By Anna Pulley
By Erin Sherbert
By Chris Roberts
By Erin Sherbert
By Rachel Swan
By Joe Eskenazi
By Erin Sherbert
By Erin Sherbert
After Dick Clark catches his breath from counting down the last seconds of this millennium, he is speechless in the next when the portable klieg lights that illuminate his rooftop broadcast booth suddenly go dark. From his perch over Times Square, Mr. New Year watches the Manhattan skyline disappear, block by block, as the East Coast corridor power grid shuts down. Atlanta-based CNN goes to "Breaking News" mode, reporting that the worst of the Year 2000 -- or Y2K -- predictions are coming true. Computers that read the date with just two digits don't know what to do when "99" rolls to "00." Instead of becoming 2000, the year 1999 lurches back to 1900, and critical systems crash. Panic sweeps the nation as the heat goes out, rail lines stall, and grocery store shelves go empty.
Could it be ... Armageddon?
Get on the Internet and you'd think so. There, what was a real but addressable computer glitch has now become an apocalyptic vision. A cavalcade of Y2K Web sites and chat rooms paint chaotic doomsday scenarios that say major cities will "look like Beirut." They tout hideaway communities in rural Tennessee, Idaho, and Arizona. Self-pronounced survivalist experts offer advice on everything from where to buy freeze-dried food to how to drill a well or tan some leather. Then there are the religious zealots who see Y2K as the Mark of the Beast, the Antichrist, and the Four Horsemen all rolled into one. Even the federal government is on the bandwagon, declaring this National Y2K Action Week (Oct. 19-23).
Cut through the Y2K chaff, and there is a serious message that a problem does exist. It probably won't be catastrophic, but we are behind in fixing it and need to work hard to catch up. Yet within that kernel of truth and along the cluttered wasteland of theory, there is a little bit of Y2K for everyone: The separatists have another reason to flee; the zealots a better read of Revelations.
And the rest of us have an all-American opportunity to sell and sue and otherwise pursue the joy of profit.
The worldwide cost to fix the Y2K problem is widely estimated to be between $300 billion and $600 billion in government and private-sector contracts. But no one really knows how bad the computers will crash, and there's a lot of money to be made trying to figure it out.
At the American Bar Association's annual meeting in Toronto this year, the magic number was $1 trillion. Lawyers aren't batting an eye when estimating costs of potential Y2K litigation in the 13-figure range.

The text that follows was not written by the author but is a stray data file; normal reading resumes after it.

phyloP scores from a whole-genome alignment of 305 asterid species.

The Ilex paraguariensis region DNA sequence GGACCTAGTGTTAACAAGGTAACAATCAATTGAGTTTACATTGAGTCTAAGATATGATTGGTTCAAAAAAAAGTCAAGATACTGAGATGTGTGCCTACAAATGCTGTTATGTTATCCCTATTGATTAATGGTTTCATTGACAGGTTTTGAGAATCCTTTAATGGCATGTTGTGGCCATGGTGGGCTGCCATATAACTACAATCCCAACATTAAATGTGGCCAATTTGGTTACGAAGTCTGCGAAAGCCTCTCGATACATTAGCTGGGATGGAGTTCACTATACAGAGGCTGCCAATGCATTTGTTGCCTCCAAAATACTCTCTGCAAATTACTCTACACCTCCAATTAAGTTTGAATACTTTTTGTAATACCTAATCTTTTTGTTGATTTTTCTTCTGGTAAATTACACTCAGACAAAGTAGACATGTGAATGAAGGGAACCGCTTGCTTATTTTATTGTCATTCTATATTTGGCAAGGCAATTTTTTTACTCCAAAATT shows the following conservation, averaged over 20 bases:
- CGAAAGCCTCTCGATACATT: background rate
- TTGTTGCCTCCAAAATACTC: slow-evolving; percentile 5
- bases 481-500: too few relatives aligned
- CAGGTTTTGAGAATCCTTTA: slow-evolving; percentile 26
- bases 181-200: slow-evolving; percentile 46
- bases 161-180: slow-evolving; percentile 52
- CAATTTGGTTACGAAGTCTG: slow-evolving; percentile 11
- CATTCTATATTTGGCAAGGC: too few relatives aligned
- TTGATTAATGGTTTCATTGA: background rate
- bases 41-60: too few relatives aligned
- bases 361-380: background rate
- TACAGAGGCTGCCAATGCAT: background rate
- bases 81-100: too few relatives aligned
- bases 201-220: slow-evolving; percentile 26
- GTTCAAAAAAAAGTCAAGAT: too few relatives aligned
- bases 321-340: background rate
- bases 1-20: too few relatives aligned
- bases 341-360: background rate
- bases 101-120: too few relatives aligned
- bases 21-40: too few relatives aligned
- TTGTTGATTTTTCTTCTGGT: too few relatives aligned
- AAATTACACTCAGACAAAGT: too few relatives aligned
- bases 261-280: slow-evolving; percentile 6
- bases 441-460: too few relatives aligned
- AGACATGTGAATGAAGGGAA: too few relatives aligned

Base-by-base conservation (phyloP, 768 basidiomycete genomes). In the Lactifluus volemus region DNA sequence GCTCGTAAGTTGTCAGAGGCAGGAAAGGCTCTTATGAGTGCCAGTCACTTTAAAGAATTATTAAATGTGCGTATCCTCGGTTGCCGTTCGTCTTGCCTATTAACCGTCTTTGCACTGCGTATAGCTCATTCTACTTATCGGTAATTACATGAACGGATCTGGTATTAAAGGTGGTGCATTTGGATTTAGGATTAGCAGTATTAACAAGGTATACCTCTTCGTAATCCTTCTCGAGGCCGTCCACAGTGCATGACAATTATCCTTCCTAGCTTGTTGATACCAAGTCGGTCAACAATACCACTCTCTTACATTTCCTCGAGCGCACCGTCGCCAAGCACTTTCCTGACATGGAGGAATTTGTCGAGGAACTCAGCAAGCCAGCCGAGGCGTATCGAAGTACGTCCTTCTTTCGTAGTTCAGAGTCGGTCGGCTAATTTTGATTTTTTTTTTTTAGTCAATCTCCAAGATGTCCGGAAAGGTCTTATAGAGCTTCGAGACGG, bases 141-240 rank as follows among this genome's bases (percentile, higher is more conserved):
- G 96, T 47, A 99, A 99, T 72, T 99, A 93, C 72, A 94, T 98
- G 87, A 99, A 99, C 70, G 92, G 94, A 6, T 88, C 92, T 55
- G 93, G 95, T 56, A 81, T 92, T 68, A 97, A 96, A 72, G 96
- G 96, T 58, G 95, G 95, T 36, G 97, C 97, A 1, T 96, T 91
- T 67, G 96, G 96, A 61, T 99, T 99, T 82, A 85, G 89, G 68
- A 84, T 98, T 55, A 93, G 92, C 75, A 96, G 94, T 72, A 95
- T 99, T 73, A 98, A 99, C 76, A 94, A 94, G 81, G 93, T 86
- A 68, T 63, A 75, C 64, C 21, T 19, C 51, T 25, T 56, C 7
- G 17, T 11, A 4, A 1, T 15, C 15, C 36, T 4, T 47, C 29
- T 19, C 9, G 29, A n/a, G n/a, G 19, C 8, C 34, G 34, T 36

"To lawyers, this is better than cigarettes made out of asbestos," Peter de Jager, a prominent Y2K consultant, told a group of attorneys at a national Year 2000 conference in San Francisco last month. "This will be the biggest lawsuit fest this country has ever seen."
As fast as the computer industry is trying to fix the problem, the legal profession is racing to be prepared when it goes bad. Most of the nation's big-city law firms -- more than 500 -- have already devoted staff to setting up separate Y2K practices. One of San Francisco's largest firms, Pillsbury Madison Sutro, established a Y2K task force six months ago. Now 12 lawyers are working on it, calculating litigation risks for their clients.
"I'd like to think we're unique," says Rod Thompson, Pillsbury's managing partner. "But any major firm will be doing the same thing. We need to protect our clients and minimize risk, especially if the predictions come true."
And who is legally responsible for the Y2K problem? The early programmers who devised the two-digit date field in the 1960s are off the hook. They needed to save limited and expensive memory space, and figured better technology would have long since replaced their temporary shortcut by the time the millennium arrived 30 years later.
But on through the 1980s and even into this decade, programmers kept installing the old two-digit standard in new systems. The problem was largely ignored until recently, and with just 14 months to go, the prospect of correcting all the billions of lines of code in time is daunting indeed.
While critical programs will be upgraded in a now feverish attempt to stave off the "millennium bug," countless embedded microchips that lace the nation's digital infrastructure -- too many to fix or even find -- could wreak havoc with interdependent systems that are supposed to know what year it is. So the lawyers have to be ready. At Pillsbury, the Y2K task force is busy minimizing client risk by conducting audits, rewriting contracts, and carefully wording Y2K-compliance disclosure statements.
More than billing clients for "what if" insurance, lawyers are already filing Y2K-related suits -- and winning awards. Last month, what appears to have been the first Y2K suit was settled for $250,000 after a Michigan grocer complained his TEC-America Corp. cash register system crashed when trying to accept credit cards with "00" expiration dates. And Intuit Inc. has been targeted in Santa Clara Superior Court for early releases of its Quicken financial planning software that allegedly were not Y2K-compliant.